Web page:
The Research Catalogue (RC) is a non-commercial, collaboration and publishing platform for artistic research provided by the
Society for Artistic Research
. The RC is free to use for artists and
serves also as a backbone for teaching purposes, student assessment, peer review workflows and research funding administration. It strives to be
an open space for experimentation and exchange.
Walking As Practice WAP23
WALKING AS PRACTICE
WAP23 was a process-based residency during September-November 2023, where artists using walking as a method delved into each others’ knowledges and things they encountered together at BKN, the Northern Stockholm Archipelago in Sweden. Fieldworks, share sessions and seminars were created jointly to locate and entangle structures, narratives and themes for walking. The residency formed a transformative, dynamic space for art that engaged with life and nature towards critical and poetic explorations, influenced by the immediate surroundings: the forest, lakes, sea and people living in the rural area. Processing how walking is interlocked in our artistic practices, this exposition represents a gathering of texts, visuals and audio from the walking art residency.
The selected artists contributed with interdisciplinary practices, primarily drawing, photography, video, performance and dance. They worked both individually, in spontaneous constellations and in group sessions. The dissemination of the program took place in share sessions upon arrival of new artists - including dinners, open studios, walks, workshops etc. In addition, as the program unfolded, each artist developed their own exposition.
A Love Letter to Ironing: Learning and Unlearning
Tricia Crivellaro, Lynne Heller
What does ironing have in common with learning to build a digital world? This exposition explores the nature of learning and unlearning through the juxtaposition of skills, specifically ironing, a competency acquired for the most part through unconscious absorption, versus creating in a digital medium where our learning was much more self-conscious. In learning to build and program in Unreal Engine (UE5), a game engine capable of enabling a virtual reality (VR) experience, we learned, once again, what it means to learn. The exposition is written as a lyric essay to encompass both the prosaic and poetic ways that we engaged with a project titled, Craft and the Digital Turn. By using VR as a means of data visualization we sought to bring our craft backgrounds together with future trends in digitalization and communication. Through personal narratives and histories, melded with theory and analysis we hope to record a process that was deeply engaging and extremely challenging for us as practitioners.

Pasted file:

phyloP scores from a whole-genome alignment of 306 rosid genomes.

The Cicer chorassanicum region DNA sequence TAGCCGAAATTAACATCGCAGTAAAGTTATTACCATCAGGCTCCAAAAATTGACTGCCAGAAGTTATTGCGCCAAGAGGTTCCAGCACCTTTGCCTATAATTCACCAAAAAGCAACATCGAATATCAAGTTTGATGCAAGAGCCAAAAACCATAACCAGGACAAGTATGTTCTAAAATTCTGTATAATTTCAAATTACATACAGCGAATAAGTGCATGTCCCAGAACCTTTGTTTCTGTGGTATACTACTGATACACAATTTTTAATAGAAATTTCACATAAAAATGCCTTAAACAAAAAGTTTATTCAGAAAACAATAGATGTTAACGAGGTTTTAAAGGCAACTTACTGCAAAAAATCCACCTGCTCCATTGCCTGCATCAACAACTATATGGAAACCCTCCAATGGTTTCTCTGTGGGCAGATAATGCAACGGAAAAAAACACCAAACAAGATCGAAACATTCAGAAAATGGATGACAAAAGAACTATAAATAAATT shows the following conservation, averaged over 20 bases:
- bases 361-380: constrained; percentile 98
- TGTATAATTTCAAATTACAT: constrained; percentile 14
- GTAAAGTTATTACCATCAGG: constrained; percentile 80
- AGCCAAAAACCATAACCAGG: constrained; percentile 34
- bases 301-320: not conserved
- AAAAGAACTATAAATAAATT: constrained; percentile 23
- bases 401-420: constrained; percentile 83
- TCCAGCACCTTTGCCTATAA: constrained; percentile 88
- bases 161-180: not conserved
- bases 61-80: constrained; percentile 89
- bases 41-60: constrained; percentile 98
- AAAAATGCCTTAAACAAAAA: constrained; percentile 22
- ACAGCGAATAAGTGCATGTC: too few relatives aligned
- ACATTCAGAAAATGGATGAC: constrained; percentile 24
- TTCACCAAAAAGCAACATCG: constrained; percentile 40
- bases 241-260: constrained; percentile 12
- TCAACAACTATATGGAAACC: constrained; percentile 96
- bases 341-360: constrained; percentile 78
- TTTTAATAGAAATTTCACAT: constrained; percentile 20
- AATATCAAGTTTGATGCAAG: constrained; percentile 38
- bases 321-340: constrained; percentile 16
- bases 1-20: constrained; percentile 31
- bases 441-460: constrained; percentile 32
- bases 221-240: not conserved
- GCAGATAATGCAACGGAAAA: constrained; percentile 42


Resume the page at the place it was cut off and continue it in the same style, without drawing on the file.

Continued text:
Reconfiguring the Landscape
Reconfiguring the Landscape was a Norwegian artistic research project hosted at the Norwegian Academy for Music and funded by the Norwegian Agency for International Cooperation and Quality Enhancement in Higher Education (DIKU). The project investigated how 3-D electroacoustic composition and sound-art can evoke and provoke a new awareness of our outdoor environment. The work addressed both urban and natural settings. The project was led by Natasha Barrett and included an international lineup of composers, technologists and scientists who contributed in different ways. The project startup was in November 2019, just a few months before COVID impacted all activities. From 2020-2021 the project members worked independently. In 2022 group activities resumed. Research work formally ended in the beginning of 2023, and public dissemination and documentation concluded in November 2023.
Reconfiguring the Landscape at IRCAM
Reconfiguring the Landscape at IRCAM was the third physical meeting of the three Reconfiguring the Landscape composers Natasha Barrett, Nadine Schütz and Andrew Knight-Hill. The group met at IRCAM in Paris from November 18 to 28 to embark on an intensive period of industrial site audio investigation, workshops, artistic creation, public panel discussions and listening sessions. The work period and public exhibitions were supported by and carried out in collaboration with IRCAM.